What Coronavirus Means for You, If You Have Heart Disease

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Experts say people who have underlying health conditions should guard against COVID-19.

In fact, CDC now says that U.S. adults with diabetes, chronic lung disease, and heart disease are at higher risk for severe COVID-19-associated disease than people without these conditions. Latinos face a heavier burden for several of these conditions.

The American Heart Association even warned elderly people with heart disease or hypertension.

“Based on current information, it appears elderly people with coronary heart disease or hypertension are more likely to be infected and to develop more severe symptoms,” according to AHA. “Stroke survivors may also face increased risk for complications if they get COVID-19”

According to the latest report from  State Department of Health, out of the 4,758 deaths in New York since the first one March 14, 2020, the leading underlying illness was hypertension, which showed up in 55% of the deaths. Next was diabetes, about 37% of the cases.

Why Do Heart Disease Patients Need to Guard Against COVID-19?

More than 120 million Americans live with heart disease.

nurse with hispanic latino older couple diabetes pancreatic cancer patient coronavirus covid-19Research data suggest that people with heart (cardiovascular) and circulatory diseases are at higher risk of complications caused by coronavirus.

This includes people with cerebrovascular disease, which involves problems with the blood supply to the brain, such as stroke.

The virus could harm heart disease patients in several ways, according Orly Vardeny of the Minneapolis Veterans Affairs Health Care System and University of Minnesota.

“The virus’ main target is the lungs,” Vardeny said. “But that could affect the heart, especially a diseased heart, which has to work harder to get oxygenated blood throughout the body.”

COVID-19 causes severe inflammation in the body. This can trigger cardiac events like blockage and heart disease, according to a recent study from the University of Texas Health Science Center in Houston. This situation could be worse among pre-existing heart disease patients.

The study also suggests that individuals with pre-existing heart conditions have a 10.5% fatality rate with COVID-19 outbreak.

“It is likely that even in the absence of previous heart disease, the heart muscle can be affected by coronavirus disease,” said study leader Dr. Mohammad Madjid at UTHealth. “Overall, injury to heart muscle can happen in any patient with or without heart disease, but the risk is higher in those who already have heart disease.”

What Should Heart Patients Do To Protect Themselves From COVID-19?

The American Heart Association has a list of guidelines for heart-disease patients during COVID-19.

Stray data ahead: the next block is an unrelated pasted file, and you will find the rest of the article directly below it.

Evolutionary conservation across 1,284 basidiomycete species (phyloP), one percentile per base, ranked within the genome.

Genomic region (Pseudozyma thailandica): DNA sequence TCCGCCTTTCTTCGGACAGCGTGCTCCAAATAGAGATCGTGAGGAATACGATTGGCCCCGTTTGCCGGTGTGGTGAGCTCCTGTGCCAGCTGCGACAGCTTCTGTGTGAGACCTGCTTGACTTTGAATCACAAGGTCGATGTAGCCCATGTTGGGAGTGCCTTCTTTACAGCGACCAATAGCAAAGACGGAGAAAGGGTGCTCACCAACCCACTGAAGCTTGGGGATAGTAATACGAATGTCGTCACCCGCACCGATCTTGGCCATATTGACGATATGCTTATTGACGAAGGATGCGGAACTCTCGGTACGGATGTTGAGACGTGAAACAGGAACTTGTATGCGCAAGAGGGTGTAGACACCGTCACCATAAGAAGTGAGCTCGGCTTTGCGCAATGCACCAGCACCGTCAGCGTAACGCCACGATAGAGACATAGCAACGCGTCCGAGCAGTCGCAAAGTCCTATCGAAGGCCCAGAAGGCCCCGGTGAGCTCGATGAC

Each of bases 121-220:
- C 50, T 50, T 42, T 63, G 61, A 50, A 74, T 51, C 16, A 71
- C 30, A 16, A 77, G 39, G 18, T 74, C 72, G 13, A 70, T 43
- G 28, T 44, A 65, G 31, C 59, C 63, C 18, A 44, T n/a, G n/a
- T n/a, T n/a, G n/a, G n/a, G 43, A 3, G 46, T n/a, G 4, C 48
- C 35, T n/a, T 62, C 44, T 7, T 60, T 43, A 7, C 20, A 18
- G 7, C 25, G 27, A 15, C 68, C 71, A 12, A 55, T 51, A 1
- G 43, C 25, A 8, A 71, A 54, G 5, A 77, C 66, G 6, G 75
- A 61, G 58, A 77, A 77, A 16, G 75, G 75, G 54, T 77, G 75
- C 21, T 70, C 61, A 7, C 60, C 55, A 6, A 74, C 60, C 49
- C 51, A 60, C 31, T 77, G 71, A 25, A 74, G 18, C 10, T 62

Some of these include:

Follow recommended guidelines. People with heart disease should follow all recommended precautions with extreme vigilance. It’s highly recommended that you practice social distancing and basic hygiene. This includes washing your hands, and avoiding unnecessary contact with others.

Take your heart medication.The American Heart Association strongly advises people to continue taking all their medications unless advised differently by their doctor. Reports are circulating that some heart medications may increase your risk of COVID-19. There is no scientific evidence to suggest this is true.

Stay in touch with your doctor. During this outbreak, you should stay home as much as possible to lower your risk of virus exposure. However, seek medical care when you need it. If you have any questions, don’t wait to call your cardiologist or your primary care provider.

The AHA’s resources are also in Spanish.

They also have a great video, featuring Eduardo Sanchez, AHA’s chief medical officer for prevention.

Why Is Heart Disease Prevention Important for Latinos?

rural latino hispanic couple for health care coronavirus covid-19Heart disease is the No. 2 cause of death for U.S. Latinos. Cancer is No. 1.

Although overall rates of coronary heart disease and overall cardiac mortality are lower compared among Latinos than non-Latinos, reports suggest there is insufficient understanding of Latino heart health in general. This understanding is even cloudier when with respect to differences by Latino background.

Adding to the issue is that millions of low-income older Latino adults lack access to healthy food and adequate nutrition on a daily basis. They also face poverty and a lack of health care.

As coronavirus continues to spread, many health experts and civil rights advocates are pushing to get local and federal lawmakers to focus attention on communities of color.

Learn more about the coronavirus outbreak and it’s implications concerning health.

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By The Numbers By The Numbers

28

percent

of Latino kids suffer four or more adverse childhood experiences (ACES).

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